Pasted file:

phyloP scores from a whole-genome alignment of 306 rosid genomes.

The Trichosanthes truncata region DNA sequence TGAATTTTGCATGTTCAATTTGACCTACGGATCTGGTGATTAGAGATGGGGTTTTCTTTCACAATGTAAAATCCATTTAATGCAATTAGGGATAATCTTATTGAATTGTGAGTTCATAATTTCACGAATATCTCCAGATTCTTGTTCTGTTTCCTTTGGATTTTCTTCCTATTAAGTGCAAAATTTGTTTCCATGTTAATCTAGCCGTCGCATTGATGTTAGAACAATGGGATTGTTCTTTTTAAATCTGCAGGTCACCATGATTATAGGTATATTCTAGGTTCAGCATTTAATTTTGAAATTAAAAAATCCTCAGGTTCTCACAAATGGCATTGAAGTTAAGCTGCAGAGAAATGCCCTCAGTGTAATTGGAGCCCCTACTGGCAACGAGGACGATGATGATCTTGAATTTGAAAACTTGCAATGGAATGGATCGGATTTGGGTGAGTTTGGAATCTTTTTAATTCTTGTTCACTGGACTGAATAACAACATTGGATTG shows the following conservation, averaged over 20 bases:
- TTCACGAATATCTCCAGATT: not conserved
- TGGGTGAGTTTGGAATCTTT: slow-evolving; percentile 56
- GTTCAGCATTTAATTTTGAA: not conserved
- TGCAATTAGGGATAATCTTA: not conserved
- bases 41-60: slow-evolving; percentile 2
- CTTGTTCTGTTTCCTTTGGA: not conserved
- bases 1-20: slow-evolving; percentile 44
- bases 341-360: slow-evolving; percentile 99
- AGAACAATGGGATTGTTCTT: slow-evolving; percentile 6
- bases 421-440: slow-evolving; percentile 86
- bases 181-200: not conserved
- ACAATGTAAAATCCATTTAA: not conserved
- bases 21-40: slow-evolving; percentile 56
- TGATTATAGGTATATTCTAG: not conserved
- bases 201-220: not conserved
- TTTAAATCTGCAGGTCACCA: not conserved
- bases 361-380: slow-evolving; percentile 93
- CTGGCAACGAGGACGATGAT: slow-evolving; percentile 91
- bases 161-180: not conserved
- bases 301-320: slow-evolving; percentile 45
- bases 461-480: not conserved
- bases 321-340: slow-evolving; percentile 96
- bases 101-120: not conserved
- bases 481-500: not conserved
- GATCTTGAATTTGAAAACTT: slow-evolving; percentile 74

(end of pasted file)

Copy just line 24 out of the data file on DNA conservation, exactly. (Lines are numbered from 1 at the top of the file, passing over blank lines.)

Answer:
- bases 321-340: slow-evolving; percentile 96